I remember my first journal as a girl – a small hardcover book, it was labeled Diary and it was magical somehow. It had gold edged paper revealing a treasure within that was sealed with a tiny lock and key. My entries always started out “Dear Diary…” as if I was writing to a faraway pen-pal. And in a sense, I was; but the faraway pen-pal was me. I’d write about the struggles growing up an only-child to a single-mom (yes, there were struggles!), or about that cute boy at school who smiled at me. I wrote about my hopes and dreams of growing up and having a “normal” family and what it would be like to have a sister (I found a sister 47 years later! That’s another story…) I once duct-taped my entire journal closed in case anyone might find it and be able to look into my soul. That journal gave me a way to process my thoughts and see how far I’ve come when I re-read my past entries. Looking back, I could see those past struggles I thought would ruin me, had in fact made me stronger. At the time, I had no idea that I was building resilience.
Call it what you will - diary, learning journal, daily thoughts… whatever you decide, keeping a journal can bring clarity as a source of personal reflection. It can be a way to make sense of confusing thoughts or remembering cherished events. Journals are as individual as you are and creative as you want them to be. Consider these four ways that journaling can improve well-being:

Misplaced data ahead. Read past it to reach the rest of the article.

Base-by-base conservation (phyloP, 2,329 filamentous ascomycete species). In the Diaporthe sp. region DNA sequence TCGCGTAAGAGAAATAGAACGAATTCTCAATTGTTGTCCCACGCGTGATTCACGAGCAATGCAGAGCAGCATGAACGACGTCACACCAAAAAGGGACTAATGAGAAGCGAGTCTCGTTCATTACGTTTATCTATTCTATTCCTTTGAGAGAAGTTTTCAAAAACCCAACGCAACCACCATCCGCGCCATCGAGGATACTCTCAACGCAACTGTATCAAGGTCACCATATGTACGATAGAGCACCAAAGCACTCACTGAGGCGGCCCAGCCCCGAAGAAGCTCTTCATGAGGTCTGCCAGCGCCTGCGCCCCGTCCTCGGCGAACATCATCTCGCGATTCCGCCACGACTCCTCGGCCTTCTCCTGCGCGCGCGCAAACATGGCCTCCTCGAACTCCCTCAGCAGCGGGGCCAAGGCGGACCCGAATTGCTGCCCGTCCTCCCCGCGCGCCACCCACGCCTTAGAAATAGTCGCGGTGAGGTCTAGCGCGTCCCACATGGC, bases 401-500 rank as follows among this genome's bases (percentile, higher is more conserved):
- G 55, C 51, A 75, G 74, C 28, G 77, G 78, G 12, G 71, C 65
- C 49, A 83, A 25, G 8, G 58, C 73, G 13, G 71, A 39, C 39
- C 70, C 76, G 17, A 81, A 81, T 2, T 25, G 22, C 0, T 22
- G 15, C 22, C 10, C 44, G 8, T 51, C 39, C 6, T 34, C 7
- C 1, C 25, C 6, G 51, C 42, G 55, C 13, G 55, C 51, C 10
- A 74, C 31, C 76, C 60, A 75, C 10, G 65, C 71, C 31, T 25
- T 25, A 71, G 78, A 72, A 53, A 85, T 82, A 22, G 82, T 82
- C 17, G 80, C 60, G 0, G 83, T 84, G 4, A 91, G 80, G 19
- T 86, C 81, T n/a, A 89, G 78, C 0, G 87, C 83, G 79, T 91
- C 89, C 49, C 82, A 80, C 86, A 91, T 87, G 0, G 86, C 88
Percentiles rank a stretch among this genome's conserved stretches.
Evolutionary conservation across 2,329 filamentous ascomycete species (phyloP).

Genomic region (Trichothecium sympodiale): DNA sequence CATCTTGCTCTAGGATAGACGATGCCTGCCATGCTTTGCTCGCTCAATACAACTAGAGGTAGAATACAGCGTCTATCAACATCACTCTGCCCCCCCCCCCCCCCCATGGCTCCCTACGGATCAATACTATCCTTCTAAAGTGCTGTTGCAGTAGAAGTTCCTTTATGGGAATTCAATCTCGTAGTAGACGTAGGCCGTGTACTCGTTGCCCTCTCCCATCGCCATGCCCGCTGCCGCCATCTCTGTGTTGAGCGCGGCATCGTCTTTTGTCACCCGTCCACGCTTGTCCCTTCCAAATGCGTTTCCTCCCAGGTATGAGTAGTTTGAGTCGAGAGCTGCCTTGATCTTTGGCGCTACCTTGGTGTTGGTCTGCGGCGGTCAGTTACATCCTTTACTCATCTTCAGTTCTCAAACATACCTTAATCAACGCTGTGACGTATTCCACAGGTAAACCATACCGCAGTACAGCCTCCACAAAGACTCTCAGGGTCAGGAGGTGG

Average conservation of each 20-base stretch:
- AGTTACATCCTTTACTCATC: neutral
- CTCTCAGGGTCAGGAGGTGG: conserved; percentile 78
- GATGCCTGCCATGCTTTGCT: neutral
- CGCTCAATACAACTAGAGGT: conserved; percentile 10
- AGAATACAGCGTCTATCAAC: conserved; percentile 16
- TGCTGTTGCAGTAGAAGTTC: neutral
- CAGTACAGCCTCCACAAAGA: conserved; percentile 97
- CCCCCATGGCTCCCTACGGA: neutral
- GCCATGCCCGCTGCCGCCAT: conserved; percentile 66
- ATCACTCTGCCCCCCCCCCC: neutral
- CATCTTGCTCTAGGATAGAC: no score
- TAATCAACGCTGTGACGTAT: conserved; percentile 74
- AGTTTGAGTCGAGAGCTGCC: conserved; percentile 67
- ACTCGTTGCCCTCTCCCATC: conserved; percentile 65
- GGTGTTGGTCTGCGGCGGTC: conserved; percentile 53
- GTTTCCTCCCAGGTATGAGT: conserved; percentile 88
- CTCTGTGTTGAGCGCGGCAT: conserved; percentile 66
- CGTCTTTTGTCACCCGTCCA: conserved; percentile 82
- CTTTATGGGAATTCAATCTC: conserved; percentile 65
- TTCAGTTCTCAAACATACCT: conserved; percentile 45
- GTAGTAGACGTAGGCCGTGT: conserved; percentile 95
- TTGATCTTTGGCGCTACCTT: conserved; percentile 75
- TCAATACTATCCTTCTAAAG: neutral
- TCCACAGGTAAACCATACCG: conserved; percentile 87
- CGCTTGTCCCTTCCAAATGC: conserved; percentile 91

Self-aware people know their strengths and limitations and are honest with themselves. They are able to read their own emotions and recognize their impact on others; they’re realistic about themselves with themselves... Self-awareness is the foundation of emotional intelligence and personal leadership. Developing self-awareness is the first step in recognizing our strengths, challenges, and mental models. If you aren’t aware of your emotions, what you’re doing, how you’re doing it, and how you’re impacting others you can’t move toward change and growth. You are in control of your thoughts and attitude and thus, take an active role in creating happiness. Journaling helps to create self-awareness by allowing you to reflect and consider alternative actions. Start by asking what’s the situation, what am I feeling? what did I do? what do I need to learn about myself? what would I do differently? Now, write about it.
Optimism is looking at the positive and having hope for the future, the ability to view problems as challenges to overcome. We are naturally wired with a negativity bias and it serves us well by keeping us on our toes in survival situations. However, when we pair negativity with reality testing we can turn negative thoughts to positive ones. I wrote about positivity in a previous blog and how (for one thing), positivity can pull us out of a negativity vortex. Having flexible optimism means being grounded in reality – being able to view the positive and hope for the future while recognizing that “this too shall pass” (a great reminder from a dear friend). Optimism and positive psychology focus on a forward movement and looks at not only fixing what’s wrong, but also looks at building strengths. Get out your journal and shift your focus by asking “what’s going well in this situation? how else can I look at this? what do I need to learn about the situation or other person?”